The role of government policy in the renewable energy sector: The case of Mongolia

Government of Mongolia has been making a progress in its efforts to reduce greenhouse gases emission and to meet global climate commitments by increasing the share of renewable energy in its total electricity production. As of 2018, 18% of the total installed capacity of power generation of 1334.4 MW is from renewable sources, up from 7% in 2014 (Energy Regulatory Commission of Mongolia, 2018). Mongolian government understands the importance of policy framework in the development of renewable energy sector and passed the Renewable Energy Law in 2007 which established the proper foundations to appeal solid investments. The regulations related to tariff system and power purchase agreements have been amended in June, 2015 amid changing circumstances. Furthermore, the parliament of Mongolia approved the National Renewable Energy Program 2005-2020 in 2005, and adopted the State Policy on Energy Sector in 2015. Both of the policy documents aim at faster deployment of renewable resources. The revised renewable energy targets would increase the contribution of renewables to 20% of total installed power-generation capacity by 2020 and 30% by 2030 (Ministry of Energy, Mongolia).  

Mongolia is dependent on coal as the main energy source and estimated to have more than 160 billion tons of geological reserves of coal. However, environmental costs related to the coal fired thermal plants have been too high, especially in urban centers and mining regions. The capital city Ulaanbaatar, which is home to half of the population, was named as one of the five most polluted cities in the world (The World Health Organization). Fortunately, coal is not the only energy source that is abundant in Mongolia. Mongolia has enormous wind, solar resources along with some hydropower potentials. Electricity output from the country’s solar and wind resource alone could reach 15,000 terawatt-hours per year. According to the National Renewable Energy Center, Mongolia’s total renewable energy capacity could reach 2.6 terawatts, a potential for an enormous resource base. Mongolia’s solar and wind potential from the Gobi Desert could be the basis for the nation’s power generation and further exports (Renewable Readiness Assessment: Mongolia, 2016).

Mongolia’s first utility-scale non-hydro renewable energy facility project, 50 MW Salkhit wind farm near the capital city Ulaanbaatar, was started in 2011 and commenced in June, 2013. The European Bank for Reconstruction and Development (EBRD) and FMO, the Dutch development bank financed the project, marking the first substantial investment in the Mongolian renewable energy sector. As a result of the project, coal usage will be decreased by 120 thousand tons, CO2 emissions will be offset by 180 thousand tons and 1.6 million tons of fresh water will be saved annually. The second wind farm, the 50 MW Tsetsii Wind Farm, opened in October, 2017 in the southern part of the country. Clean Energy Asia, together with its shareholders Newcom and SB Energy of the SoftBank Group built the wind farm with financing of Japan International Cooperation Agency (JICA) and EBRD. The wind farm will offset 230 thousand tons of CO2 emissions, save 1.2 million tons of fresh water, and reduce coal usage by 180 thousand tons annually (Newcom Group, 2017). The third privately financed wind farm in the country, the 55MW Sainshand Wind Farm, has received a US$ 120 million project financing package from a group of international investors and financiers. Located 460km south-east of Ulaanbaatar, in the desert, the project is sponsored by ENGIE, a French private energy company; Ferrostaal, a German project developer; the Danish Climate Investment Fund (DCIF); and a Mongolian entrepreneur. Long-term financing comes from two international organizations: the European Investment Bank (EIB) and the EBRD. The wind farm, launched in September of 2018, has the capacity to produce enough electricity to cover 50,000 household needs and prevent 200 thousand tons of CO2 emissions. These projects are just the tip of the iceberg compared to 1100 GW of wind farm potential of Mongolia.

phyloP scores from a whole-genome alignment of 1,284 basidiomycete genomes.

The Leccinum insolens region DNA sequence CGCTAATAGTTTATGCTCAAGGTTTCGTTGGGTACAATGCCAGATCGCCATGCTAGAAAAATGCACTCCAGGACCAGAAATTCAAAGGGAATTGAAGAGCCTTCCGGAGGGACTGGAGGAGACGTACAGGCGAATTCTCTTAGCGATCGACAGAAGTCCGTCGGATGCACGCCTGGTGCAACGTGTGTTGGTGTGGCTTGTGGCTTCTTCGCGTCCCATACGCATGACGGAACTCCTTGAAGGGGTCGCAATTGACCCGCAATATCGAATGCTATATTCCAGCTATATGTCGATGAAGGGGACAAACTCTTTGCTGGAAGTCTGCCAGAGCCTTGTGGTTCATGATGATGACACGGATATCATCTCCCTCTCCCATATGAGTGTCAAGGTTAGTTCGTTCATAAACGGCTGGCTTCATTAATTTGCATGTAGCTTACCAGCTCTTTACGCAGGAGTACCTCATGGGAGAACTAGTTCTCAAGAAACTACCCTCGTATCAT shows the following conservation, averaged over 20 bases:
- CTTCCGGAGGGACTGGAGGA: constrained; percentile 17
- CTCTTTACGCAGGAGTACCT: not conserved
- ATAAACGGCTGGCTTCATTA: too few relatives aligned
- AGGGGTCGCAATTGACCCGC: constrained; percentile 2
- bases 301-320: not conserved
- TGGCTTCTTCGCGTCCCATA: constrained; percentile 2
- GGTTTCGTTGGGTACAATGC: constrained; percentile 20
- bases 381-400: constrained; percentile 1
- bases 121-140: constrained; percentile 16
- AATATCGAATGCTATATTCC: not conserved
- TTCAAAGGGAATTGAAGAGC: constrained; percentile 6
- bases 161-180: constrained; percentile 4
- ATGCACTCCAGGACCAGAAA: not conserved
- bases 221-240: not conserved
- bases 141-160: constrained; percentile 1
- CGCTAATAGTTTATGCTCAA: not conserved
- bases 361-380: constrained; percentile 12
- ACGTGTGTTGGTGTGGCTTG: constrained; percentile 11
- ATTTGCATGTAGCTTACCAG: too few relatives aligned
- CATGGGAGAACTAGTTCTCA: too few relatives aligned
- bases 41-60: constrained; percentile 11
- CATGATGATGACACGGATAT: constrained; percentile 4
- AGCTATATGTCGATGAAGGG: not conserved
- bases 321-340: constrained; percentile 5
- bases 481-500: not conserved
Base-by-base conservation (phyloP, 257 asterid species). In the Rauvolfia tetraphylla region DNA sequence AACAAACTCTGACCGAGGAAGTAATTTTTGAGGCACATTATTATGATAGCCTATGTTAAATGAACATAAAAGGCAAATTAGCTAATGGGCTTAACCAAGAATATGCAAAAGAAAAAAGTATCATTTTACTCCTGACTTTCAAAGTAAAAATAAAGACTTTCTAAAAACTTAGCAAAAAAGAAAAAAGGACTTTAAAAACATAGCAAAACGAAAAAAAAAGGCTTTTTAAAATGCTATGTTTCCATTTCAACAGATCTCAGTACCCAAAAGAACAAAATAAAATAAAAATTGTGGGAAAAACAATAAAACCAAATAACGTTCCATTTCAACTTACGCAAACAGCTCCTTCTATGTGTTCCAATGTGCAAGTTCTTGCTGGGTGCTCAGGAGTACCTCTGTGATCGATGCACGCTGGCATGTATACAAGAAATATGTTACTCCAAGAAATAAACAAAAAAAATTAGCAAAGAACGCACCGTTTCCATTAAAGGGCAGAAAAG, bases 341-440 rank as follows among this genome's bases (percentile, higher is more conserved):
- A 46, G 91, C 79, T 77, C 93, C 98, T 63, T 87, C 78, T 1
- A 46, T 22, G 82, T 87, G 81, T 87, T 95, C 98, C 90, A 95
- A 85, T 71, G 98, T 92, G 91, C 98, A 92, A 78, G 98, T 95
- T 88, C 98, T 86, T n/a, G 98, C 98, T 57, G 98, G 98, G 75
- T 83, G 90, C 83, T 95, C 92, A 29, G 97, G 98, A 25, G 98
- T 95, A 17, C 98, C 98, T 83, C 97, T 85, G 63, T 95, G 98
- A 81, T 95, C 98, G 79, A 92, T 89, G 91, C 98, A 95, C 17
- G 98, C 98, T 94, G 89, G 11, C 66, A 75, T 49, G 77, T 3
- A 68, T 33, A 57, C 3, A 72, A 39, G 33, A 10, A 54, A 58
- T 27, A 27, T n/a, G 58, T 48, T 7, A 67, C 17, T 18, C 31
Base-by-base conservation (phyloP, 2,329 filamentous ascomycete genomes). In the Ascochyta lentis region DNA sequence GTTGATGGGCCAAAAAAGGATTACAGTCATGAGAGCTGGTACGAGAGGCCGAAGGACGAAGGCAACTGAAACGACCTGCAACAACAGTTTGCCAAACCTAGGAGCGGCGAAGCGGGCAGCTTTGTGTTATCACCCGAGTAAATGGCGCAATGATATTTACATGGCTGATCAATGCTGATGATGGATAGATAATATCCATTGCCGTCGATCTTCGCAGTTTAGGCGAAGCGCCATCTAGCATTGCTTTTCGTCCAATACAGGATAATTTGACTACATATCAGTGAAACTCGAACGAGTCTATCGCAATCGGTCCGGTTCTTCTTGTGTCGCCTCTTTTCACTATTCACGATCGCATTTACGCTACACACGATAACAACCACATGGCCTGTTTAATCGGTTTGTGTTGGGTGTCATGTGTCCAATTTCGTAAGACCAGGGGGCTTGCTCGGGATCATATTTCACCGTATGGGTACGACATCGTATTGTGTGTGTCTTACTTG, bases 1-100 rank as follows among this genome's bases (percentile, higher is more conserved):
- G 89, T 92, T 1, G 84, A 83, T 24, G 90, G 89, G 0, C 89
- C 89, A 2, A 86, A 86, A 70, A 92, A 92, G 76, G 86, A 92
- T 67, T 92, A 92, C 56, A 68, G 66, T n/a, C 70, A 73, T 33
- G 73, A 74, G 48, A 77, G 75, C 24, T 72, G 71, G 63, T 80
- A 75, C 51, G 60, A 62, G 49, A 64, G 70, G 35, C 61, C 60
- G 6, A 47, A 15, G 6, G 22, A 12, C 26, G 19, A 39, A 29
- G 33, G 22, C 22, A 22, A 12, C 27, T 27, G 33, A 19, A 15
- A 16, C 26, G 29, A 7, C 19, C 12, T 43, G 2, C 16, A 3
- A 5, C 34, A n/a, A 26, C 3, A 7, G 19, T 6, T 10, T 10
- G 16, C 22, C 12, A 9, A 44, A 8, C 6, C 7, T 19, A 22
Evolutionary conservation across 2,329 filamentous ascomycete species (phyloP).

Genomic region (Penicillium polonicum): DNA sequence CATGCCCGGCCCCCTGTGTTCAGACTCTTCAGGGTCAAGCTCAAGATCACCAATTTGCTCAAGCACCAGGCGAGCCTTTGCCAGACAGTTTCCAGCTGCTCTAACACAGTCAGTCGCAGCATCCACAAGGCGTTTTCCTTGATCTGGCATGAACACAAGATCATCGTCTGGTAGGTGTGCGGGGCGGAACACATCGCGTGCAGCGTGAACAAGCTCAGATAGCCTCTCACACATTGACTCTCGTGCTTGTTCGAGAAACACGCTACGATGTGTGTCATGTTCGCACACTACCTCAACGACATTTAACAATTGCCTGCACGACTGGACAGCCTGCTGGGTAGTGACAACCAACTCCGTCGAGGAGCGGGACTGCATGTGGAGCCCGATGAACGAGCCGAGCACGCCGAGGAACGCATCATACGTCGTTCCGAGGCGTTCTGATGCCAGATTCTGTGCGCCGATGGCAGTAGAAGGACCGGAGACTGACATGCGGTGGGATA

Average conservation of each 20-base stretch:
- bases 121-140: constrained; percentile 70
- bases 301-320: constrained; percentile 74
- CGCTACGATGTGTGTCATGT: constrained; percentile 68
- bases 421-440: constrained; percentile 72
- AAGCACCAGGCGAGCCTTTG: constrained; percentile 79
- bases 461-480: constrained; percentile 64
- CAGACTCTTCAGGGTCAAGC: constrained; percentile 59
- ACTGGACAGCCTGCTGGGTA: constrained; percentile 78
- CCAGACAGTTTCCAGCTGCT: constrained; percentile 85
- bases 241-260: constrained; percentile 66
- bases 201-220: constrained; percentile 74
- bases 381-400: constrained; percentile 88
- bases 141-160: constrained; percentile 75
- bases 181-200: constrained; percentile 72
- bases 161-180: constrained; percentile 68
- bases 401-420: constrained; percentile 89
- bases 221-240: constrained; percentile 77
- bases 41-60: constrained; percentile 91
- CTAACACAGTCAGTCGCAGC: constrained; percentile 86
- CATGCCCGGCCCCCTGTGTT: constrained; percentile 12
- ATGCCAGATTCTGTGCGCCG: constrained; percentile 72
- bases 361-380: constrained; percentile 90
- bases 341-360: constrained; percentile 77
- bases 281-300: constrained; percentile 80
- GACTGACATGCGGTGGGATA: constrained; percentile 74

Mongolia is considered as the “Land of the Eternal Blue Sky” with over 300-330 sunny days a year with an average sunlight duration of 2250-3300 hours which is available in most of the territory, a favorable condition for solar farms. Mongolia’s first large-scale solar power plant, with a capacity of 10 MW, was installed in the northern province, Darkhan-Uul in January 2017. It was built by Japanese company, Sharp corporation together with Mongolian company, Solar Power International and Japanese firm Shigemitsu Shoji.,Ltd, The project will prevent about 14.7 thousand CO2 emissions. The same companies’ consortium built the second large-scale solar PV plant in the Economic Development Zone of Zamyn-Uud, in the Dornogovi province. The project was partly financed by funds from the Financing Program for JCM Model Projects under the Joint Crediting Mechanism, which is operated by the Ministry of Environment of Japan.